The Three M’s – Mexicans, Migrants, and Muslims

By Najlaa Abdus-Samad|

Allegiance – a word that evokes so much – responsibility, loyalty, even destiny, perhaps. Legendary actor and activist George Takei has crowned his life’s work with a Broadway play of this name. I watched it with my son, a chance to enjoy theater together and continue our life-long conversation about what it means to be, just be, in this world. History is a great teacher, if we let her. Through Mr. Takei’s interpretation of his Japanese American community’s trauma during World War II, the audience is invited to see a fuller picture of us as Americans. Not to mock, blame, revile, but simply to witness us, as we were, and in some cases, as we are. Looking back on our stance as Americans towards Americans of Japanese descent was uncannily and sadly very much like watching current events. There are too many parallels, too much danger lurking in our midst, then and now, too much at stake. And so, what’s the connection to us, you ask, as Muslims, as Black people? Everything.

Islam is filled with universes to explore, whether your journey takes you down the pathways of iman, or ihsan, or sufism, or fiqh. Lived Islam is full of examples of mercy and compassion. From childhood, we are taught as Muslims of our overriding responsibilities to others – our families, neighbors, communities. And yet, we waited until we were labeled the third M and the borders threatened to close on those like us, until we saw the urgency of the situation.

Last year, as the race for the White House was heating up we listened to leading candidates disparage and disdain immigrants, and many of us were silent. And then the Mexicans (read: the Global South) became the punching bag and reason for all of America’s ills, and many of us were mute. And then Muslims and Islam were put on the chopping block as a portion of the population that is seen as expendable, and the blood ran cold in our veins. We started to find our voices. We began to unearth our morals and convictions to engage our consciousness and that of our neighbors, to fight for our lives, literally. So what now in this election year?

“In a republic where the people are sovereign, the ability of the citizenry to make informed choices among candidates for office is essential, for the identities of those who are elected will inevitably shape the course that we follow as a nation.” Justice William j. Brennan Jr., 1976

Who knows what 2016 will bring in the news, the U.S. and other countries’ elections, our nation’s new leadership. But in our homes we know the conversation, sometimes jokingly is about escaping the next …. I shudder to write the words. As a human being, I believe that humans are at essence, good. So how do we explain the repeated global mass atrocities our forefathers have witnessed? That we witness today? An explanation is the power of ideas. The need to explain the unfathomable, to find a solution can overpower reason and good will. The result can be and has been over and over again in history, the annihilation of a people. In the 1940’s more than 120,000 Japanese Americans were relocated and incarcerated in 10 internment camps in the United States. They were stripped of their belongings, their sense of dignity. Some lost their health, others their lives. It was said they looked like the enemy, shared a culture, a language, a faith. Over, and over, and over again, history teaches that such ideas unleashed give birth to mass annihilation – former and current human trafficking, ethnic wars, and on a “lesser” level a dehumanization, other-ization, minimization of the “others’” humanity. As a result, time and time again, the targeted group losses everything – their belongings, their livelihoods, their families, their very own selves. Can we afford to wait and see what the current national mood towards Muslims (and Migrants and Mexicans) will bring?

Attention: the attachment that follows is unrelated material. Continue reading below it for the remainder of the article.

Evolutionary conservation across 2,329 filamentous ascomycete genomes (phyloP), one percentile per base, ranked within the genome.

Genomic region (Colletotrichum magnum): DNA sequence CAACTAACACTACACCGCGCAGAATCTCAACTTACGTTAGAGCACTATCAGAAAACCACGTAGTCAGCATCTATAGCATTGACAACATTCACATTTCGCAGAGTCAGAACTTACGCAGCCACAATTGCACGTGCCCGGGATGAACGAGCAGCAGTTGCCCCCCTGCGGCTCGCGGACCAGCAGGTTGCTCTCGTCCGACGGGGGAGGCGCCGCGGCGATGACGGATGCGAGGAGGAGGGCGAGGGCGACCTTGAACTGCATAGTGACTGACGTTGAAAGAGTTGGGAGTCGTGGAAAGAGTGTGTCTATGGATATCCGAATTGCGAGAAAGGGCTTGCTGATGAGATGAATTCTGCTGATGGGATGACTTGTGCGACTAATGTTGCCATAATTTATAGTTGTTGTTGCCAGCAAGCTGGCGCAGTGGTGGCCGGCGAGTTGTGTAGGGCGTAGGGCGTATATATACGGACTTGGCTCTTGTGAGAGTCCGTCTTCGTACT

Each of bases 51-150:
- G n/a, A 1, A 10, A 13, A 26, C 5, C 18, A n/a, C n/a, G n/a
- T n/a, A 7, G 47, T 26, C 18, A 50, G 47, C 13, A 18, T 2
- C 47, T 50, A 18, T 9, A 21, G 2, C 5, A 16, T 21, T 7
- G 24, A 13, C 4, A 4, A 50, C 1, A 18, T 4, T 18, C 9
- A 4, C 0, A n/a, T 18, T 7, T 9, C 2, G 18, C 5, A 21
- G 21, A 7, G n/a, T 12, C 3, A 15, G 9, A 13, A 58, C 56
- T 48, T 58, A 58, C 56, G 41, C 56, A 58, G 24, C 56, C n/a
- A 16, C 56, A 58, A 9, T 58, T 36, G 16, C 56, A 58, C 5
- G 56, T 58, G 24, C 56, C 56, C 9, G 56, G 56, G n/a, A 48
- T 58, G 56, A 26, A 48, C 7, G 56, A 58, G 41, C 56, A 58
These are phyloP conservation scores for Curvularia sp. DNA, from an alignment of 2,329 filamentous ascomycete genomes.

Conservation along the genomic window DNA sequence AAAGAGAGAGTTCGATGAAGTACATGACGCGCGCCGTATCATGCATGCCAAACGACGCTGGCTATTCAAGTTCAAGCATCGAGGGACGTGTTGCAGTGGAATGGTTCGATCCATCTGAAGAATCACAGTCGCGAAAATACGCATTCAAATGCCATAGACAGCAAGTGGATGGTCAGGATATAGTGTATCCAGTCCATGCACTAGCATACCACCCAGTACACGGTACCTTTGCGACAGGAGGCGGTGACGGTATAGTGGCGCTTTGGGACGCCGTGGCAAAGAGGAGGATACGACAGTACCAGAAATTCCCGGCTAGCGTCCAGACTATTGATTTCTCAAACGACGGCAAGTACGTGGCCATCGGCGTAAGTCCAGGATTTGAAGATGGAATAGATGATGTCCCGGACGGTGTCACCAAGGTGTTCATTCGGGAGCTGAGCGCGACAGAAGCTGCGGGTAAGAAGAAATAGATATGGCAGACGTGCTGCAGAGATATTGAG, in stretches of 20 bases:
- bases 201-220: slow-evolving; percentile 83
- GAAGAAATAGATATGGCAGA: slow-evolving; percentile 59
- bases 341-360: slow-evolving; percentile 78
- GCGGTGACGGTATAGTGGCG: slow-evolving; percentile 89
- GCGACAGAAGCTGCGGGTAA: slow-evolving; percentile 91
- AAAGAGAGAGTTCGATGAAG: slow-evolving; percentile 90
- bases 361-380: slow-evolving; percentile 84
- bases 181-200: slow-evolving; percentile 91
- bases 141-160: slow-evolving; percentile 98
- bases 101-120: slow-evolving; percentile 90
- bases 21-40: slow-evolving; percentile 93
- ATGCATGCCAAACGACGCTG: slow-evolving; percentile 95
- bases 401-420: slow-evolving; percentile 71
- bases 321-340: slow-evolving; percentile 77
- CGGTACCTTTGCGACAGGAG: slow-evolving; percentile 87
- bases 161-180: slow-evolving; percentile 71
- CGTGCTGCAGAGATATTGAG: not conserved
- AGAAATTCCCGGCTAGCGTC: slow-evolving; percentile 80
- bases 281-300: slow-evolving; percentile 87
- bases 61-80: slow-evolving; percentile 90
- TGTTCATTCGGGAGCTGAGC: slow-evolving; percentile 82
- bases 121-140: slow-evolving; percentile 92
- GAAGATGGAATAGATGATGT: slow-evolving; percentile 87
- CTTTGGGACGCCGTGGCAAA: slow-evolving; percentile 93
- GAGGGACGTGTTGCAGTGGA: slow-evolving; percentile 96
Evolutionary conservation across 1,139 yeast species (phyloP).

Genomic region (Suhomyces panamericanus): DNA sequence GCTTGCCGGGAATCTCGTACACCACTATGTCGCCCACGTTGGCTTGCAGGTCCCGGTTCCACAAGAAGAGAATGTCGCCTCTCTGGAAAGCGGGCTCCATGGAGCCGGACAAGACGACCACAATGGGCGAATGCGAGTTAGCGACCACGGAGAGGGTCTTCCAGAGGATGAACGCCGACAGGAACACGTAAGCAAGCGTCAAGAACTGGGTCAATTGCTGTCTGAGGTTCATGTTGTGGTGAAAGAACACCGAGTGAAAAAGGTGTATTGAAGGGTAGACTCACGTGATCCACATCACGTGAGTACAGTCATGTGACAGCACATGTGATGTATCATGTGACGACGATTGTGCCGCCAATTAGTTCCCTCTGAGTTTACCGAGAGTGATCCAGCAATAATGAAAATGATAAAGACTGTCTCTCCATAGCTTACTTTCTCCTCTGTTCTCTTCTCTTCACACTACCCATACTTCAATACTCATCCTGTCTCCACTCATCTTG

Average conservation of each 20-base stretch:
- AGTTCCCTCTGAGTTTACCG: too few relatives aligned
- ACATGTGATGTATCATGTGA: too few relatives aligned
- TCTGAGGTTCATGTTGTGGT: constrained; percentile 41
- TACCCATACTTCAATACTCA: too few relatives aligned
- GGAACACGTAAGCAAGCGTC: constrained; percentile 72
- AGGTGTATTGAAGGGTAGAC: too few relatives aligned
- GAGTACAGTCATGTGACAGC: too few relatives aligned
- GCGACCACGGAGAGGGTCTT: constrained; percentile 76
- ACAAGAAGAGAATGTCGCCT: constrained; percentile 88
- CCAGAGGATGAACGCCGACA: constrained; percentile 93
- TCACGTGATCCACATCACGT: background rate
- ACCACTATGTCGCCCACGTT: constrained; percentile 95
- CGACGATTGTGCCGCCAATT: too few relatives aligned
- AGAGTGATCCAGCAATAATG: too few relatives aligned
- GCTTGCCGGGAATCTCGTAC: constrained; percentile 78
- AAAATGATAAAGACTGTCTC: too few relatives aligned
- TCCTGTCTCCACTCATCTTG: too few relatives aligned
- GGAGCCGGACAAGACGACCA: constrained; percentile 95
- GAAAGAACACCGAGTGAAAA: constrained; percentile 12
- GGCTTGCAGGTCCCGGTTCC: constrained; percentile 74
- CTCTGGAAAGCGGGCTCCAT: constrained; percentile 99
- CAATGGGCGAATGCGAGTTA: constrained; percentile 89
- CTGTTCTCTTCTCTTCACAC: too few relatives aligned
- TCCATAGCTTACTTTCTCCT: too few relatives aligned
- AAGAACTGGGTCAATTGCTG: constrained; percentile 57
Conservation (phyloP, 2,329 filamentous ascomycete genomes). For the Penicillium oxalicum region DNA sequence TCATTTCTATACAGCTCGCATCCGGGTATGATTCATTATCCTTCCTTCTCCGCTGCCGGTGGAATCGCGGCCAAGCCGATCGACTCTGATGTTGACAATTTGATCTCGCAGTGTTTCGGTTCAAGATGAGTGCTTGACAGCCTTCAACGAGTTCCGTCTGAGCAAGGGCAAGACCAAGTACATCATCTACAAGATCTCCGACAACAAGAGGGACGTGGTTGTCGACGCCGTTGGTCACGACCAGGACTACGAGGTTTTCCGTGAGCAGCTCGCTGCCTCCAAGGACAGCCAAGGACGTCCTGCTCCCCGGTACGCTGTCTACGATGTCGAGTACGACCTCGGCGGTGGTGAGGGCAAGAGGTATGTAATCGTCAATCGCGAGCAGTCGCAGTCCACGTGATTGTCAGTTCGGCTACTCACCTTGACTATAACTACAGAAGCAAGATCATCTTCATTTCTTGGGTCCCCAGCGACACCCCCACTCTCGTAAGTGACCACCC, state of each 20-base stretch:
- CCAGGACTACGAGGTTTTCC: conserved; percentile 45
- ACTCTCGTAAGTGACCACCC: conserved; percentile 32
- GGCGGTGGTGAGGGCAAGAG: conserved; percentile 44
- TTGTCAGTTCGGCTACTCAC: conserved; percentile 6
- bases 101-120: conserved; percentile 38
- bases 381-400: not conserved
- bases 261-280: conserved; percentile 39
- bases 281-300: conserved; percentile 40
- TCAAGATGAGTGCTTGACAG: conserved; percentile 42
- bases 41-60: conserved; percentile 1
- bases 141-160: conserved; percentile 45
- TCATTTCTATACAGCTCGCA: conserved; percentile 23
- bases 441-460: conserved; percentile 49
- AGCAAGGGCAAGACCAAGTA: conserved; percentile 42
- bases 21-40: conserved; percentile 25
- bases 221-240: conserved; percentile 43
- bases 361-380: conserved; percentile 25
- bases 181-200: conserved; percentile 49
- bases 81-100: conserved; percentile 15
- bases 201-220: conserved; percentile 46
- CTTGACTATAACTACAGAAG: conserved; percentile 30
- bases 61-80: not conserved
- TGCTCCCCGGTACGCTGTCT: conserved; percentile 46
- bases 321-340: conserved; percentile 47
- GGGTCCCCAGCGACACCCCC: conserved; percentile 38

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I need to believe that we, the American people, like all people, are also good, at the core. I need to believe that in spite of the largest and longest documented history of mass human trafficking upon which this nation was founded from the 1600s to the 1800s, that we are redeemable. That it would never happen again, that we have learned the lessons of our sins.

But, watching the news, I have wondered if my family and all of the Muslim, (Im)Migrant, and Mexican families around the country will be able to continue our lives, without molestation, without fear, without further trauma. In many cases this is the only country we and our forefathers have ever known, for centuries. I wondered if a nation could seriously forget its own humanity, once again.

And so, I found myself at a play called Allegiance, with my son, looking for diversion, looking for history, looking for answers. Mr. Takei is clearly a compassionate patriot. He has served his country and all of us well by telling his American story, our story, and making it accessible through the arts. Now, it’s up to us to listen and take action.

♦♦ Internment was the fear-driven result of an executive order signed by President Roosevelt in 1942 that led to the internment of over 120,000 persons into 10 overcrowded “concentration camps”. Two thirds of these persons were American-born and yet, the incarcerating of American citizens and taking away their civil liberties was deemed a “wartime necessity”. For more information on America’s dark history with internment visit:

SMBD 006Najlaa Abdus-Samad is the granddaughter of a “revert” to Islam. She walks in her grandfather’s footsteps, working towards compassionate action on behalf of the most vulnerable. Currently, she is executive director of the U.S. Afghan Women’s Council at Georgetown University.

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